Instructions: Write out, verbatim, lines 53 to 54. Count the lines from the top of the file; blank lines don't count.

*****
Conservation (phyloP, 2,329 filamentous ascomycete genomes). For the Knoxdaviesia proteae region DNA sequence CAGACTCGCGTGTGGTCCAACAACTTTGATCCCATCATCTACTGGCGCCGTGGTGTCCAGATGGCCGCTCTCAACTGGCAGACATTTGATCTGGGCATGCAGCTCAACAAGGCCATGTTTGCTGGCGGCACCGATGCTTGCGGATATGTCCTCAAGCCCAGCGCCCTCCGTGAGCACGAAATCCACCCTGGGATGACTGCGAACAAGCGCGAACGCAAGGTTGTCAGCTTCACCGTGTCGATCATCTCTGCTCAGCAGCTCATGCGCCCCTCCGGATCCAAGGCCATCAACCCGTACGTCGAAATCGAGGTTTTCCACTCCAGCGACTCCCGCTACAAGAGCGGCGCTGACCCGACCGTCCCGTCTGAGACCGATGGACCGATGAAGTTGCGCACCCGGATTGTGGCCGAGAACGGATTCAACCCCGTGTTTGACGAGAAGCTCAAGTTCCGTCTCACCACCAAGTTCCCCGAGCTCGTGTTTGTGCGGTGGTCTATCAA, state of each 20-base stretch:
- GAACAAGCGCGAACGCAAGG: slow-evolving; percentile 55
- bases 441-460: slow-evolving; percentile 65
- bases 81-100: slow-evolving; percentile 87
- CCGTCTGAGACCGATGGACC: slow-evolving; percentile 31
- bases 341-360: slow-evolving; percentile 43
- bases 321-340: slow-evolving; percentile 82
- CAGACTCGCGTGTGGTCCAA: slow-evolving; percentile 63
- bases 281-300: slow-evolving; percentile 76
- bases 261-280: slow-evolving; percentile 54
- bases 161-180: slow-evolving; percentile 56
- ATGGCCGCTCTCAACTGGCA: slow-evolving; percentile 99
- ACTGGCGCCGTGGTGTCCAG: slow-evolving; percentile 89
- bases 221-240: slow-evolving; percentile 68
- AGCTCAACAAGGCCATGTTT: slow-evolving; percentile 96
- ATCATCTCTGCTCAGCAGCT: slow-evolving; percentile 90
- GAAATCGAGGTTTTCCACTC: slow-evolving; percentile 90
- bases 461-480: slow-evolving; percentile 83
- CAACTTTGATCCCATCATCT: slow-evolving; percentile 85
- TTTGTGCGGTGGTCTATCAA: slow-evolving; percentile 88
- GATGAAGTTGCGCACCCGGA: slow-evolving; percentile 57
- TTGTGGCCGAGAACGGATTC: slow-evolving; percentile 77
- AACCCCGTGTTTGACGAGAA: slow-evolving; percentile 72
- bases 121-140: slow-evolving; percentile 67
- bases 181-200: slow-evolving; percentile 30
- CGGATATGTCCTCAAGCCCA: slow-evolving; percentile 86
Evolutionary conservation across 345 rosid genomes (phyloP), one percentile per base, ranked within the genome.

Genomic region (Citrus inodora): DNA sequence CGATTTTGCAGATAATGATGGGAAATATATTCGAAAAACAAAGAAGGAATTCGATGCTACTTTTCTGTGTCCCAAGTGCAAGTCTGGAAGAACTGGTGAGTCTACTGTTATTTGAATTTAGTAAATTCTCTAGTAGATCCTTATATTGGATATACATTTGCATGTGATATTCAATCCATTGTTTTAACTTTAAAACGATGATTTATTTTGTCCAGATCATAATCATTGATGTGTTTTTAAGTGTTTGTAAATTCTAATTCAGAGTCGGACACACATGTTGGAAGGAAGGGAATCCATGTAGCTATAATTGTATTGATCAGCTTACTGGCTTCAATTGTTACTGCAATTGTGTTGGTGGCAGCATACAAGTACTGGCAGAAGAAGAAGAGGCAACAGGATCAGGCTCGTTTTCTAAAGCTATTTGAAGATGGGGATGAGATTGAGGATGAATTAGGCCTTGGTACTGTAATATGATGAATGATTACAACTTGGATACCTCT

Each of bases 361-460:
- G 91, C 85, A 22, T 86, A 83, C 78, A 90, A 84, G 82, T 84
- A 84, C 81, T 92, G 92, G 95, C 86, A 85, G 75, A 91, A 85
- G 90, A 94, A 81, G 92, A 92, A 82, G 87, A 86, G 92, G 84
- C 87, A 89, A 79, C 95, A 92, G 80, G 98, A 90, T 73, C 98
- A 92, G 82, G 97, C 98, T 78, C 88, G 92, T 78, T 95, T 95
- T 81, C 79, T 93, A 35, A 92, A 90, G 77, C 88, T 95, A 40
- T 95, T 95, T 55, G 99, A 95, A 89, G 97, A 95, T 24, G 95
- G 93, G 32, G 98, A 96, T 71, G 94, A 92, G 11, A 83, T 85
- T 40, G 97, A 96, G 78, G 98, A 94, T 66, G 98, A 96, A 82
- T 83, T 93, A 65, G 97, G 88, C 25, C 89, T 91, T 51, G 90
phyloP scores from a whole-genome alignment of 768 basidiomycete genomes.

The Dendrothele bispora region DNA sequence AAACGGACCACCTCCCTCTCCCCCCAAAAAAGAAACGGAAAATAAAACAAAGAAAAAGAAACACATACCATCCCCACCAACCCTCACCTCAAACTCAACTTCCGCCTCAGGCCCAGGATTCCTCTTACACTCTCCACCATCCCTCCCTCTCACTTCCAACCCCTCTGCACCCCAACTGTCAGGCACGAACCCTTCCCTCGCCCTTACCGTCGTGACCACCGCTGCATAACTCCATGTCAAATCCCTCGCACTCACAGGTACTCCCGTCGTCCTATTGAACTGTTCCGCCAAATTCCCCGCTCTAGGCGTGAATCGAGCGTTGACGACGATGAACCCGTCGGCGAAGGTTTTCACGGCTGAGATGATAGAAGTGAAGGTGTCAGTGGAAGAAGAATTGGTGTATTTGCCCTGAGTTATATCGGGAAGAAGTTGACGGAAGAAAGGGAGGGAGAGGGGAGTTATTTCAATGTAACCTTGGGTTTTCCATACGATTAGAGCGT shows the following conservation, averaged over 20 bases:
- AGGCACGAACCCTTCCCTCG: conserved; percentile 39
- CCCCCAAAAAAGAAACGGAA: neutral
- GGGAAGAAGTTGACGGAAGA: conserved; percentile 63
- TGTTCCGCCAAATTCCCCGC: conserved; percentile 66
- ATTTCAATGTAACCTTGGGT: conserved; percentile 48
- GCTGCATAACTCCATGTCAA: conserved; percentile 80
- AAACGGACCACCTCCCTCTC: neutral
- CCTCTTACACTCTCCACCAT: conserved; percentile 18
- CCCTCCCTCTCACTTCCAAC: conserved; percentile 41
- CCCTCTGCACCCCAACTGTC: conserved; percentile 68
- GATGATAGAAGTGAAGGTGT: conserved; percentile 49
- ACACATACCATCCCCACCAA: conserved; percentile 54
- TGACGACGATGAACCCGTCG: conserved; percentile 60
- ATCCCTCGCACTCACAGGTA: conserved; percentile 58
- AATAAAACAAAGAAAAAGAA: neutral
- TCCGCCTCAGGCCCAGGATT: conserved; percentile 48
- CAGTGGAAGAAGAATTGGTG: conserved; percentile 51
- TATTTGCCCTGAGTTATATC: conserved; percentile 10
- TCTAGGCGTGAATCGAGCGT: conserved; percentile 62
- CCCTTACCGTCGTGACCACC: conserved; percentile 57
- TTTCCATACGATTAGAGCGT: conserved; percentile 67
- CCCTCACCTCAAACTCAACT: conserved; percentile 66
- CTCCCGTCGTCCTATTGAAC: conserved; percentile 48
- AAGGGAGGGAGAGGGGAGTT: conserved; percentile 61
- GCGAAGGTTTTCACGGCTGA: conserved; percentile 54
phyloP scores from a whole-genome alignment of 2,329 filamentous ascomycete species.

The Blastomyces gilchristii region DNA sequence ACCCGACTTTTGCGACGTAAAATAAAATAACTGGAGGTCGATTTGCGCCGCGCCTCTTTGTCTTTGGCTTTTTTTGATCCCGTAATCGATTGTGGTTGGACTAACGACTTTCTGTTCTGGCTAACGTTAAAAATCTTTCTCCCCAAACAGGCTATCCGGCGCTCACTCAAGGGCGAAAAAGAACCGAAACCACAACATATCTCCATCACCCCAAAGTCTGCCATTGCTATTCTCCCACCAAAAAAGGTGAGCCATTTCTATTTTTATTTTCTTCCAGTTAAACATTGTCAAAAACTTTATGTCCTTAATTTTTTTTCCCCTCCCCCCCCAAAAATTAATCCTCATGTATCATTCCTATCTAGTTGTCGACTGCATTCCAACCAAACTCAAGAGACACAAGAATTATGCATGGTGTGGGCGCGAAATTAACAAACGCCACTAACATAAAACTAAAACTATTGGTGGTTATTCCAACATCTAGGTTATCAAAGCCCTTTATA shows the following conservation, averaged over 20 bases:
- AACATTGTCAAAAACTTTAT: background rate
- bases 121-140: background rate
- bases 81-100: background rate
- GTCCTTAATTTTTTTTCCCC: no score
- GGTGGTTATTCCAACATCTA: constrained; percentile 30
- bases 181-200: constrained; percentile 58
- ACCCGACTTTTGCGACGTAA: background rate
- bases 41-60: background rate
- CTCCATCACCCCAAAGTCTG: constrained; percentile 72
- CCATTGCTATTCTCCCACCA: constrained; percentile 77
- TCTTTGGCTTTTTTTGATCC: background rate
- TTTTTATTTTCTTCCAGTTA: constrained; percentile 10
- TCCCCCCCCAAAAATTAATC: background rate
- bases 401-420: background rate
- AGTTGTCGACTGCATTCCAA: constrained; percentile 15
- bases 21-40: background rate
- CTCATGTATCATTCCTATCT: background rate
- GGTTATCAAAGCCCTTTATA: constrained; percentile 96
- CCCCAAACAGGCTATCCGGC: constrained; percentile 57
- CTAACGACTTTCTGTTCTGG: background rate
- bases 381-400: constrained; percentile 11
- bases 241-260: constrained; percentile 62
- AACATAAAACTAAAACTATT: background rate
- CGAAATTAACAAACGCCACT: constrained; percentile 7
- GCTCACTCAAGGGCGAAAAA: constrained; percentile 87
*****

- ACACATACCATCCCCACCAA: conserved; percentile 54
- TGACGACGATGAACCCGTCG: conserved; percentile 60